If you needed another reason not to use a charger made available at a coffeeshop or airport or by an acquaintance, here it is: maliciously modified fast chargers may damage your phone, tablet or laptop and set it on fire.
Researchers from Tencent‘s Xuanwu Lab have demonstrated how some fast chargers may be easily and quickly modified to deliver too much power at once and effectively “overwhelm” digital devices:
How is this possible?
As out use of digital mobile devices increased, so did the need to be able to charge them quickly. Fast chargers and power banks are not a rarity anymore, and most digital devices now support fast charging.
The charging operation is performed after the power supply terminal and the power receiving device negotiate and agree on the amount of power both parties can support.
The set of programs that complete the power negotiation and control the charging process is usually stored in the firmware of the fast charge management chip at the power supply terminal and the power receiver terminal, the researchers explained.
Unfortunately, that code can be rewritten by malicious actors because “some manufacturers have designed interfaces that can read and write built-in firmware in the data channel, but they have not performed effective security verification of the read and write behavior, or there are problems in the verification process, or the implementation of the fast charge protocol has some memory corruption problems.”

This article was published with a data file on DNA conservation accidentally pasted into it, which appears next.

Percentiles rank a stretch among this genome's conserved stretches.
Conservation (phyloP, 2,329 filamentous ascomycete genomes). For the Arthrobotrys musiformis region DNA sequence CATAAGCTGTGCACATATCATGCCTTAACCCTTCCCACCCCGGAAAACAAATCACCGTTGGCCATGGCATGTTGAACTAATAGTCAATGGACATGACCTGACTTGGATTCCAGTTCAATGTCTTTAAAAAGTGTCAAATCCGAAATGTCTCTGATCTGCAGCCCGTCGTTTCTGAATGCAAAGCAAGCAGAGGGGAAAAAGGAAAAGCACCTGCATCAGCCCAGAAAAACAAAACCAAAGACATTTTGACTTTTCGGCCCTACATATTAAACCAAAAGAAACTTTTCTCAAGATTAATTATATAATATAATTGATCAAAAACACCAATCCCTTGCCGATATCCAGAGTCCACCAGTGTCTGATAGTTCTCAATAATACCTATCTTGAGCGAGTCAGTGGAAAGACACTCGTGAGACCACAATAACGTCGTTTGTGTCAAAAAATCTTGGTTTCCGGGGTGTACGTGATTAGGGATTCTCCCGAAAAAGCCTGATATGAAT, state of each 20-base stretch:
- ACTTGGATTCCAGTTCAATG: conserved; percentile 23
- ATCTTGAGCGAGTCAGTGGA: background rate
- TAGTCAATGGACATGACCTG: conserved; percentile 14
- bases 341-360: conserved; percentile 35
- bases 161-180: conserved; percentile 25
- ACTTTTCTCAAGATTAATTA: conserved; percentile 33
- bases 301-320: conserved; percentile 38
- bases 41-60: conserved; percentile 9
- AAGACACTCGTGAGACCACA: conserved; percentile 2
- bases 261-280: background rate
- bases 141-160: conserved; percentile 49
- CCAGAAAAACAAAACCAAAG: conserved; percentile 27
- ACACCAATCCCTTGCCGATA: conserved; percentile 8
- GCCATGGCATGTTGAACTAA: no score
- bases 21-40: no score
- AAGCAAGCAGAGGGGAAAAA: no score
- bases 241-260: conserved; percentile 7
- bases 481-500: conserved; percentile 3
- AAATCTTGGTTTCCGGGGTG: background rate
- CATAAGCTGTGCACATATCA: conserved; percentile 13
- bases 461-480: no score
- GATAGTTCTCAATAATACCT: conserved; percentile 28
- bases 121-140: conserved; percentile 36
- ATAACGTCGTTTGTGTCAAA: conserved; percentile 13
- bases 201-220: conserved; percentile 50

Even worse: the attack (dubbed BadPower) can be performed in a way that will not raise any suspicion: the attacker may rewrite the firmware by simply connecting a mobile device loaded with attack code to the charger.
Users’ mobile devices can also be implanted with malware with BadPower attack capabilities and be the infection agent for every fast charger that is connected to it.
Tencent’s researchers tested 35 of the 234 fast charging devices currently available on the market, and found that at least 18 of them (by 8 different brands) are susceptible to BadPower attacks.
They also discovered that at least 18 fast-charging chip manufacturers produce chips with the ability to update firmware after the product is built.
End users are advised to keep their devices safe by not giving their own fast charger and power bank to others and by not using those belonging to other people or establishments.
Ultimately, though, this is a problem that has to be solved by the manufacturers.
They should make sure that fast chargers’ firmware is without common software vulnerabilities and make sure that firmware can’t be modified without authorization.
“At the same time, we also suggest adding technical requirements for safety verification during firmware update to the relevant national standards for fast charging technology,” the researchers added.
“It is recommended to add components such as chip fuses to non-fast charging and receiving equipment powered by the USB interface, or an overvoltage protection circuit that can withstand at least 20V. It is recommended that powered devices that support fast charging continue to check the input voltage and current after power negotiation to confirm that they meet the negotiated range.”